Table set for better holiday shopping season this month

December 6, 2010
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Heading into Black Friday’s “official” start of holiday shopping, the table was set for a better season.

Retailers’ optimism during October rose to its highest level in six months on the strength of generally improved sales during August through October, according to the Michigan Retail Index survey, a joint project of Michigan Retailers Association and the Federal Reserve Bank of Chicago.

Michigan retailers are looking forward to this season with enthusiasm and expect it to be the best in several years. They’re coming off three months of relatively good sales and seeing some improvement in the economy.

October’s monthly survey supported the previous month’s findings, in which most Michigan retailers — 58 percent — said they expect better sales this holiday season. On average, they projected a 6 percent gain in sales over last year — the best since 2004.

U.S. holiday sales forecasts include 2.3 percent by the National Retail Federation and upwards of 3.5 percent by the International Council of Shopping Centers.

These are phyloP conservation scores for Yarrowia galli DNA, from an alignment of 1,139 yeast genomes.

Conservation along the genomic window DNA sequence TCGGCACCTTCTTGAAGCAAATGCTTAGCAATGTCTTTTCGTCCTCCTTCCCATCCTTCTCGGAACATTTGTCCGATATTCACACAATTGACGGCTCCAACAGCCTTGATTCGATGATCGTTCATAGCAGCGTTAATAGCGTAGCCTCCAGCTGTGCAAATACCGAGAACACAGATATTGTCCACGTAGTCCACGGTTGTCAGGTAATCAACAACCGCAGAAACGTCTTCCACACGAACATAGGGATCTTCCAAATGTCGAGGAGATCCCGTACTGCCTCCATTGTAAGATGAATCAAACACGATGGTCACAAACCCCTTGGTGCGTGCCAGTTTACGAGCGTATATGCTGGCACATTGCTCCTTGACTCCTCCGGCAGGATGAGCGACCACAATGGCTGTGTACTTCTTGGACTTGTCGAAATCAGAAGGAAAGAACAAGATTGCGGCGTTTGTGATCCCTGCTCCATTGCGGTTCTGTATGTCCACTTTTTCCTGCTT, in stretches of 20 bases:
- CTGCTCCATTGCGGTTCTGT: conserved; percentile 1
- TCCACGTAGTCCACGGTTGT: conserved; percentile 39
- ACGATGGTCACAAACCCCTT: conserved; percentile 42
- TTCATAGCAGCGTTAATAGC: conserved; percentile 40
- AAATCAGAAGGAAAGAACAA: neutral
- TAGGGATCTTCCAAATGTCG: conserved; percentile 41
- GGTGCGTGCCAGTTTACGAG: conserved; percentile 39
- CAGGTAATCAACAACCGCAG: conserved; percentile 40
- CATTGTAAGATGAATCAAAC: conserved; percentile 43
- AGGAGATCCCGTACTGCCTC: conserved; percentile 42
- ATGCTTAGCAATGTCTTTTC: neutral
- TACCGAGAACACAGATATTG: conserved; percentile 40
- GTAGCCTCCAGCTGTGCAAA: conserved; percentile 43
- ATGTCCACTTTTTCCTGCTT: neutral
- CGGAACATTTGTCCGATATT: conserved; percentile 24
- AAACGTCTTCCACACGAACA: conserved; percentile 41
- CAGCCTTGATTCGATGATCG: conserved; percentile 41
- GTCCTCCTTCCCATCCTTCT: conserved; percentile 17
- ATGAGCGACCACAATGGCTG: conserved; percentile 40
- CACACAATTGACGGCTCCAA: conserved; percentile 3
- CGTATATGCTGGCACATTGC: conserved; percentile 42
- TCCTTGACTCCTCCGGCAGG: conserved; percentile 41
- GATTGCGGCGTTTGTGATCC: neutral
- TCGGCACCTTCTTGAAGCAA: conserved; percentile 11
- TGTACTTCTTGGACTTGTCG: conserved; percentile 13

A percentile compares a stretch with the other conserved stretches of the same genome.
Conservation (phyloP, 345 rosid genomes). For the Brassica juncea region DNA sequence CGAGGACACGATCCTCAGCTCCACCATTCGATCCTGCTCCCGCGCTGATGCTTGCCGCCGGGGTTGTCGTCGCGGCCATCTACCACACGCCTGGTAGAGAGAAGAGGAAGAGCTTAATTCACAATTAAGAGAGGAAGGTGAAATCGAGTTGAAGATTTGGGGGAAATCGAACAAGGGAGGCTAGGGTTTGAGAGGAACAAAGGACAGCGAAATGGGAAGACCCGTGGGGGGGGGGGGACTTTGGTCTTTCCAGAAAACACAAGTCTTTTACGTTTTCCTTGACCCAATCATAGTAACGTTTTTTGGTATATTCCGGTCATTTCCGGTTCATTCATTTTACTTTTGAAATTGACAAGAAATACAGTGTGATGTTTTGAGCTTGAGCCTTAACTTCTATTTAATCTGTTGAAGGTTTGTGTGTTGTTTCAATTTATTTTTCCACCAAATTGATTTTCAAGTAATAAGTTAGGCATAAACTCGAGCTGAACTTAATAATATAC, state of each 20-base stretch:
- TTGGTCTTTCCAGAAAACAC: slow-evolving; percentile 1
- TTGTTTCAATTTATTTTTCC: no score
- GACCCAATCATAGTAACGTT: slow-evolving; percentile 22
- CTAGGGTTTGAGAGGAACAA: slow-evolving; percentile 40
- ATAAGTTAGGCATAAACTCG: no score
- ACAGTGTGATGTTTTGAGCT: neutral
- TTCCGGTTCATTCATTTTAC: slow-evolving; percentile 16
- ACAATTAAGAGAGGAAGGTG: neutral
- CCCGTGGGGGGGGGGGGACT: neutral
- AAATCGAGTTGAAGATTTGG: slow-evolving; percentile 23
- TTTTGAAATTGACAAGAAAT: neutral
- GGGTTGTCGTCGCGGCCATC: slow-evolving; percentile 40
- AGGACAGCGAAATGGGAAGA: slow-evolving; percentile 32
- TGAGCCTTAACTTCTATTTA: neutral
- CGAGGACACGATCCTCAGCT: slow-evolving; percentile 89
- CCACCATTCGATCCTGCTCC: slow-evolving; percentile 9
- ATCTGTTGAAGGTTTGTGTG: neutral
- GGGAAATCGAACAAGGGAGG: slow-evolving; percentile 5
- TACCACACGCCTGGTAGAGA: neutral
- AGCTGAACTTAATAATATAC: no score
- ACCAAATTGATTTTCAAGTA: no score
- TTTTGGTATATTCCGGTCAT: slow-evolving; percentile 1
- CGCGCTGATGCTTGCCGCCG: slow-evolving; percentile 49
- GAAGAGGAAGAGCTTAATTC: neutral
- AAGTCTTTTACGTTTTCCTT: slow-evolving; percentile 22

The Michigan Retail Index survey for October found that 41 percent of retailers had increased sales over the same month last year, while 39 percent recorded declines and 20 percent saw no change. The results create a seasonally adjusted performance index of 51.0, down from 56.7 in September, but still above the 50 mark. Index values above 50 generally indicate an increase in overall retail activity. A year ago October, the sales performance index was 41.4.

Looking ahead, 53 percent of retailers expect sales during November–January to increase over the same period last year, while 15 percent project a decrease and 32 percent no change. That puts the seasonally adjusted outlook index at 67.4, up from 56.3 in September. A year ago October, the sales outlook index stood at 48.9.

James P. Hallan, MRA, is president and CEO of the Michigan Retailers Association, the nation’s largest state trade association of general merchandise retailers.

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